Hopefully you’re team has taken my last post and tried to program a line following program themselves. It’s not that difficult if you take some time to think about it.
I’ll outline the program here and you can see if your team’s program is the same, or even better.
Remember that when following a line, you’re actually following the edge of the line. We’ll say we want to follow the right edge. When the robot sees white, it should turn left and when it sees black, it should turn right. You should have realized that this needs a switch statement.
The condition of the switch statement is the mid-way point of what your robot determines is white and black. If you have calibrated your light sensor, this should be pretty close to 100 and 0, respectively. So for the sake of this discussion, we’ll use 50.
Now for the top branch, or white branch, we want to turn left. If you’ve designed your robot using my earlier tip, your left motor will be attached to port B and your right motor will be attached to port C. To turn left, you want to make your right wheel go, while not moving your left motor.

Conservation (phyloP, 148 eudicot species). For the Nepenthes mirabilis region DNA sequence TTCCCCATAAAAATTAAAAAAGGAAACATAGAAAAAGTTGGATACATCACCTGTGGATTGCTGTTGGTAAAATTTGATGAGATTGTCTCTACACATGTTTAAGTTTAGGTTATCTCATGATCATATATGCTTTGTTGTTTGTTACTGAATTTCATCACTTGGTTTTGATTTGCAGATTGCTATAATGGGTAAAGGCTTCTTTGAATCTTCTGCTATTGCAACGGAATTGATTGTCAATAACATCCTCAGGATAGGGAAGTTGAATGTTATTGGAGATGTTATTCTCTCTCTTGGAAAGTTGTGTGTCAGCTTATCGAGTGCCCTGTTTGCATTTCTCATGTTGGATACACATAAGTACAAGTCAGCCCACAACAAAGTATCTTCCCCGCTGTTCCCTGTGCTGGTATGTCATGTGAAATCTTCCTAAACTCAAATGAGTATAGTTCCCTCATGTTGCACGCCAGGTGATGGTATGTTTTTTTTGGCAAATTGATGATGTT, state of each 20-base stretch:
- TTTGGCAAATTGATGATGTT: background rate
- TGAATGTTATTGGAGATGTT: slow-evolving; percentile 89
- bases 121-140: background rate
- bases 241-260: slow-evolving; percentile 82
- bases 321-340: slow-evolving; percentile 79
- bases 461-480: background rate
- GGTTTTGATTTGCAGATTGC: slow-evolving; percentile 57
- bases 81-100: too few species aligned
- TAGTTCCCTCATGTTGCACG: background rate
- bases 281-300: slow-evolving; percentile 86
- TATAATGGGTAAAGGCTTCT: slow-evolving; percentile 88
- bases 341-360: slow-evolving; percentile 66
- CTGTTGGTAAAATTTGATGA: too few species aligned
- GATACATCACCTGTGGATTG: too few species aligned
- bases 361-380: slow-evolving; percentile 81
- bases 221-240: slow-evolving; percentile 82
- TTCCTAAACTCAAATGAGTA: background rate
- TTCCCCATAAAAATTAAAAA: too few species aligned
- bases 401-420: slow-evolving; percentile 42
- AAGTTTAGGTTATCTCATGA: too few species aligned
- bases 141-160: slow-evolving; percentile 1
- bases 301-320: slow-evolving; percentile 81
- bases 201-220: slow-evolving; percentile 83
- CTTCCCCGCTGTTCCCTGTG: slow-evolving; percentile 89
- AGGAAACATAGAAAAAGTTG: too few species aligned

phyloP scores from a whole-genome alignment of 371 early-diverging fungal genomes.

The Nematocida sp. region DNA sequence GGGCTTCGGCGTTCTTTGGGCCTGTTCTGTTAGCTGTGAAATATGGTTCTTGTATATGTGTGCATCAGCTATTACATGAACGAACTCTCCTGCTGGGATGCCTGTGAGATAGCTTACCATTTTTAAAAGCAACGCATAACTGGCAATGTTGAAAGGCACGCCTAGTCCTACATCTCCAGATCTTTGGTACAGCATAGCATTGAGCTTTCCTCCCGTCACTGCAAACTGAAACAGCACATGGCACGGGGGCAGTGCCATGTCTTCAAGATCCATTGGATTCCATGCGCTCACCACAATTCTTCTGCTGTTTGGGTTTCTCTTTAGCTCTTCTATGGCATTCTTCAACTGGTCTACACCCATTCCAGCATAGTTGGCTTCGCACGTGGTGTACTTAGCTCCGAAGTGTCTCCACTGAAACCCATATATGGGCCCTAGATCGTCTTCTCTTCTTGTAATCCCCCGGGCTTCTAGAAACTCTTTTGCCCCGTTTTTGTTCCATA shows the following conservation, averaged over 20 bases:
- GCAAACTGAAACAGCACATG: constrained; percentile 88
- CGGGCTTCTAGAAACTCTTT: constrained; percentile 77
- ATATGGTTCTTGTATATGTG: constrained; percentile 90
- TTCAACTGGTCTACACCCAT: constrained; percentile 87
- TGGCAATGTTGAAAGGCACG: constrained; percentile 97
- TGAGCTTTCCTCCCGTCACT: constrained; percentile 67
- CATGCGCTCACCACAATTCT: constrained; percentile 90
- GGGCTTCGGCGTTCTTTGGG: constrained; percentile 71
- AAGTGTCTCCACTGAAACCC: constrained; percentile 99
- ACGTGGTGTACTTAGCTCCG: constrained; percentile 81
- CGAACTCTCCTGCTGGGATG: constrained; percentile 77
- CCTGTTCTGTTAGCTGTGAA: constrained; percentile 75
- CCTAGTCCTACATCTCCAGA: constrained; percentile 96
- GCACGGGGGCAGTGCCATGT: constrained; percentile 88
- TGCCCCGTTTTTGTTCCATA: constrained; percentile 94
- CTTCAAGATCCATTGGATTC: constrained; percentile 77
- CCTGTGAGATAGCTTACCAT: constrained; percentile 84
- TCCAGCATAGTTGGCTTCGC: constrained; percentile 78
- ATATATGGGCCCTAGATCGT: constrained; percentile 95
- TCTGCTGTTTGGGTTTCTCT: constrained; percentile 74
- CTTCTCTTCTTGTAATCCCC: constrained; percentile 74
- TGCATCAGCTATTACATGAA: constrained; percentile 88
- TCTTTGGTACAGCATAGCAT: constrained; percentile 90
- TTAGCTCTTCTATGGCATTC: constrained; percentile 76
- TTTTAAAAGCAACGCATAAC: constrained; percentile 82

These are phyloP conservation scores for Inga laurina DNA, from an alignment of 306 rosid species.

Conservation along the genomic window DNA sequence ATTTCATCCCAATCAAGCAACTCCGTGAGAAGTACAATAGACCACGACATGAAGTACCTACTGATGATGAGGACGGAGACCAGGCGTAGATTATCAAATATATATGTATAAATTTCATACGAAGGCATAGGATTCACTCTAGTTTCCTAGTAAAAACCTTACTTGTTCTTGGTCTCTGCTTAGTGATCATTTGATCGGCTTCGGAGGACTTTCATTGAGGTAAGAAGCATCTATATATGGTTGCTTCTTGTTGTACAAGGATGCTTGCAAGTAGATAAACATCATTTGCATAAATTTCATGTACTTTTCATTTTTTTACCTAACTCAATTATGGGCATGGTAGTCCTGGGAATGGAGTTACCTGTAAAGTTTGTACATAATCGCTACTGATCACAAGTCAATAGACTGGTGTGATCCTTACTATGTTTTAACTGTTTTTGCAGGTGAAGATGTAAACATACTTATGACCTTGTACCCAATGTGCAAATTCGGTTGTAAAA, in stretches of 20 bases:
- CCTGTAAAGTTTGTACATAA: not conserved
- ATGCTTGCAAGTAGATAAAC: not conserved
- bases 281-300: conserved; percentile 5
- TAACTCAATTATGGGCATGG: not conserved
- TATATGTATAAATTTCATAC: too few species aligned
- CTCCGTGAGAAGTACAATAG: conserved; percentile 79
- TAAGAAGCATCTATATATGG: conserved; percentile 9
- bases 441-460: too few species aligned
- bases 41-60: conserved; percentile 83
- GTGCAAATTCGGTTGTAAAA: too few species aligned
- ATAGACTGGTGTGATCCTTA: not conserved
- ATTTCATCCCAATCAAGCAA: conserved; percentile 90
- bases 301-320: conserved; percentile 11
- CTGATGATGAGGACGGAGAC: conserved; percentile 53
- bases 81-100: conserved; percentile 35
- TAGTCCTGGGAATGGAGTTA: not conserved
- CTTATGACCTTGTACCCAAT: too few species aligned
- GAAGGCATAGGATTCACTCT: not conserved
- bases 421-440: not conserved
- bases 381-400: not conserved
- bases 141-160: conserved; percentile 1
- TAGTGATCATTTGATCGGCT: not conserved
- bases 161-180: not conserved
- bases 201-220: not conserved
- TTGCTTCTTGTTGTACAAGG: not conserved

For the bottom branch, or black branch, you want to do the opposite.
Remember that if you do not explicitly turn off a motor, it will keep going. So if the light sensor sees white when it first starts, turns on the right motor to turn left, and then sees black and turns the left motor on to turn right, both motors will be on and it will go straight. So you need to make sure you include a stop motor block to stop the motor you don’t want running.
Now that you have the wheels programmed to do the right things depending on what the light sensor detects, you have to do it more than once. That is accomplished with a loop. Add a loop to the beginning of the program and pull the entire switch statement into it. The loop will expand to accommodate the switch.
By default, the loop goes forever. You can now test your program to see if it follows a line like you expect it to.
To be useful, the loop must be terminated in some way, usually using some kind of sensor. Change the loop’s end condition to a rotation sensor and set the loop to continue until one of the robot’s wheels has traveled 1000 degrees. It should now stop on its own.
Note that any line follower program will only work with the light sensor(s) in front of the drive wheels. If it’s in line with the drive wheels, the light sensor can’t lead the robot enough to direct it.
As I mentioned in my previous post (and as Dean Hystad has aptly pointed out), there are many more ways to follow a line that are much smoother and more robust. But I hope this at least gets your team started. You can just use this line follower as is to complete some missions, or spend some time tweaking it to work better. My teams have used this algorithm before and it’s worked well enough. But our mission accuracy certainly could have been much better with a better algorithm.